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When Oregon Coast Beaches Were the Only Roads: An Historical Twist

Published 09/16/21 at 7:16 PM PDT
By Oregon Coast Beach Connection staff

When Oregon Coast Beaches Were the Only Roads: Surprise History

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(Oregon Coast) – As you whiz along Highway 101 on any part of the Oregon coast, the scenery and the beaches flash intermittently between stands of trees or rugged hillsides, giving the briefest of glimpses to outstanding beauty at every turn. Yet there is something intrinsically ironic in this, a historic fact about Oregon that will surprise. The pristine state of the beaches here is directly connected to the fact they were once the only roads. (Photo of Taft - later part of Lincoln City. Courtesy North Lincoln County History Museum)

A complex mix of politics and forward-thinking tourism made that happen over a couple of decades in the early last century, first securing the beaches as a public domain so they could be used as roads, which then led to them becoming public and staying that way.

For nearly 100 years after settlers first arrived here there were no real roads in the area, and nothing that connected Oregon coast villages that were distant from each other such as Bandon to Seaside. Highway 101 didn't actually come into existence until the early 1920s. Before that, all you could do to get to most places was drive up the beach by horse 'n' buggy or by early models of motorcar. To get to Empire (later Coos Bay) from Newport, you had to sail down there; or travel inland, then south, then over again.

Around the turn--of-the-century, a future Governor Oswald West was riding his horse in the Nehalem area and had an epiphany: the Oregon coast needed roads and the beaches should stay pristine.

In 1914, West declared the beaches public highways, as part of a first step to keep the roads open and assure more would be built. Shortly after, a series of unpaved roads began to spring up. The Columbia Highway was to run from Seaside to Astoria and then along the Columbia River to Pendleton. In 1915, an unpaved highway between Astoria and Portland opened up.

One fascinating example of these beach roads remains: the old road carved out of Hug Point near Cannon Beach. Just after 1900, the rock here was blasted apart and a small road made around this point. You can still see the ruts in the old rock, etched by the wheels of ancient vehicles. (Photo here, courtesy Cannon Beach History Museum)

Meanwhile, down in Newport, Nye Beach and Newport were actually separate little villages, connected by a muddy set of wooden planks.

In 1912, a group of central coast businessmen hoped to give local tourism a big boost by making the first automobile trip between Newport and Siletz Bay in what would later become Lincoln City. These days, along 101, the trip takes 45 minutes to a half hour, depending on traffic. Back then, the group that called itself the Pathfinders needed 23 hours to make the round trip along muddy tracks on slippery hillsides and soft beaches.

Mail was, of course, delivered by sauntering over the vehicle-stressing beaches as well. This resulted in a flurry of interesting tales all their own, such as major strandings and near-death experiences in wild tides. One that stands out was the discovery of a mail truck from the '20s beneath the sands of Waldport, found in early 2008 when sand levels reached record lows.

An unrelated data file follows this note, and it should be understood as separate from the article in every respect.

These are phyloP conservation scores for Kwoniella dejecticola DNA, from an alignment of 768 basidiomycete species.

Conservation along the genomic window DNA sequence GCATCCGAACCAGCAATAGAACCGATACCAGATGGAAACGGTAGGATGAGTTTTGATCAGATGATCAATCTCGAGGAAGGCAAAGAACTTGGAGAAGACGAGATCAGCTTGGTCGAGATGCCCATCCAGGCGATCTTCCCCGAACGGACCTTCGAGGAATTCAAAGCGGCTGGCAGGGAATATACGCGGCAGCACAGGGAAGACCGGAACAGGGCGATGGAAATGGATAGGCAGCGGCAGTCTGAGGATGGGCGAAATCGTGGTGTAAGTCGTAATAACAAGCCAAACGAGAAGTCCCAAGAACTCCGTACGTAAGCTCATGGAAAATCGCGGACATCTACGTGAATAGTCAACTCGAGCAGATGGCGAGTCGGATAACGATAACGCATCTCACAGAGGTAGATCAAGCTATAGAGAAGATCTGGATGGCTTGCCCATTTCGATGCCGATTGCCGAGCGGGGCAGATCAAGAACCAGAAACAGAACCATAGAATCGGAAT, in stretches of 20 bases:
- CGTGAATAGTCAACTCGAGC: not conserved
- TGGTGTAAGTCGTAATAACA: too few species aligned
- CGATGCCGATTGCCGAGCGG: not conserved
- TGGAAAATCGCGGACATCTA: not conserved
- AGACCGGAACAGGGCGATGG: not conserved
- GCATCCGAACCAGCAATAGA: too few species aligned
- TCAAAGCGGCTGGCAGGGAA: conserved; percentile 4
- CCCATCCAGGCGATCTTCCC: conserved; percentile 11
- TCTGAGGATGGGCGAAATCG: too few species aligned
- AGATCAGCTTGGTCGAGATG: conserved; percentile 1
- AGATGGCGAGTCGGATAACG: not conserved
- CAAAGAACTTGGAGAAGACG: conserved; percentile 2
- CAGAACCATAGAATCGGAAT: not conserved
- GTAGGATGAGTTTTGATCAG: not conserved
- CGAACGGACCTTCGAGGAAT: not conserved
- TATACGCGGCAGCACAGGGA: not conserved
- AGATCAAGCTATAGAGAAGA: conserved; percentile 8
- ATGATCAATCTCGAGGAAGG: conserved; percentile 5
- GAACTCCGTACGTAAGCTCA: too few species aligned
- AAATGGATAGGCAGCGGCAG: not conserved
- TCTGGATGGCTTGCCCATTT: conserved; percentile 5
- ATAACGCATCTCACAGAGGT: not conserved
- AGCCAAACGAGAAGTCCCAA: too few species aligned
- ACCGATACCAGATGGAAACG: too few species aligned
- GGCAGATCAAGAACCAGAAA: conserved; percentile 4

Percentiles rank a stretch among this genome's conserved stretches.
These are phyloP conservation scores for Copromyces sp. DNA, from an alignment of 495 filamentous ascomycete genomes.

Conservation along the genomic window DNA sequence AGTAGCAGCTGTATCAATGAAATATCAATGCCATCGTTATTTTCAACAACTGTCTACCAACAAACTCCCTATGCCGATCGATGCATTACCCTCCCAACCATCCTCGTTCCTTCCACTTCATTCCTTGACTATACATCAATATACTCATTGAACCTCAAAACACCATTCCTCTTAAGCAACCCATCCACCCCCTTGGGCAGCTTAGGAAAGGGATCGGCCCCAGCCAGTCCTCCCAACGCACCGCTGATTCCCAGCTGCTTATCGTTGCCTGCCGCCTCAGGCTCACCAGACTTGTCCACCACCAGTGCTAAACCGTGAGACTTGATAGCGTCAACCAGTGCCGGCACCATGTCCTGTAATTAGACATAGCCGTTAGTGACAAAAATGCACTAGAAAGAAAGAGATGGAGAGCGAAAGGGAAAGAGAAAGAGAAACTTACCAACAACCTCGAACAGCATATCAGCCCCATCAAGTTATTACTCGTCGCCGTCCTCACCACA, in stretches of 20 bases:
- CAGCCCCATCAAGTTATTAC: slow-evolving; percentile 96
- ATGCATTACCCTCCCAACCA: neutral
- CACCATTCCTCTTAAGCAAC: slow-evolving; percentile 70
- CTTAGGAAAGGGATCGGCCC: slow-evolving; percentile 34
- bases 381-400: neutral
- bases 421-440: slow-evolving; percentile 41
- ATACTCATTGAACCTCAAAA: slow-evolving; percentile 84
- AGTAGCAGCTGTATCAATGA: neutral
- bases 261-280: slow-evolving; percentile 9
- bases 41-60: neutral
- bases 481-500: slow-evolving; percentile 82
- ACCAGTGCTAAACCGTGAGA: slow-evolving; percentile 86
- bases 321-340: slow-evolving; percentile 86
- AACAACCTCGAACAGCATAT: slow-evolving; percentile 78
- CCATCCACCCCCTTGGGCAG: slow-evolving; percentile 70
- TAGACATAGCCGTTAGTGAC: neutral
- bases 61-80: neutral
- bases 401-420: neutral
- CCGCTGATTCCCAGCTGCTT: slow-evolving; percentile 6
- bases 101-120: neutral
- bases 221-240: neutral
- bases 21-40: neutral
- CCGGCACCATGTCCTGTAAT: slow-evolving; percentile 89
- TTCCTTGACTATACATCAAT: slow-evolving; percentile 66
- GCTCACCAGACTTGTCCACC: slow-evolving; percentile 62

In 1919, Oregonians finally approved a measure to create a full highway from the California border up to the Washington edges, partially due to World War I and how it shifted the American mindset to emergency preparedness and the next big war. Actual paving began on it in 1921, although first it was called the Roosevelt Coast Military Highway, after Teddy Roosevelt (who had an interesting connection to Oceanside).

The highway changed names periodically over the decades, including being called the Oregon Beach Highway, Oregon Coast Highway and a few others. Some of the original name remains: Highway 101 in Seaside is still called Roosevelt.

Highway 101 was essentially finished in the 1930s, with the last bit up around the Arch Cape Tunnel. As travel opened up between the little burghs, Oregonians found towns that had developed distinctly different cultures in that isolation.

During much of this time, it was the Oregon Highway Department that still had jurisdiction over the beaches (that switched to Oregon State Parks late in the century). Oregon's state park system was actually an offshoot of the Highway Department back in the ‘20s. Throughout this period, Oregon's beaches remained thoroughly public, until someone in Cannon Beach challenged that in the 1960s.

Pathfinder group in 1912 trying to navigate Fogarty Beach: courtesy Lincoln County Historical Museum

It was highway jurisdiction over the public beaches that helped form a legal precedent when this situation arose, with Gov. Tom McCall championing the cause to absolutely make it firm in the legal sense that the Oregon coast sands were to remain open to all. It had been an unclarified law until that point, and McCall's Oregon Beach Bill campaign went into action.

The landmark bill, based on something similar in Texas, was nearly defeated in the state legislature. After an extensive PR campaign, McCall rallied public support and the bill was signed into existence on July 6, 1967.

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Buildng the Neahkahnie overlooks at Manzanita, courtesy ODOT

Highway 101 near Port Orford in the '40s: courtesy Oregon State Archives

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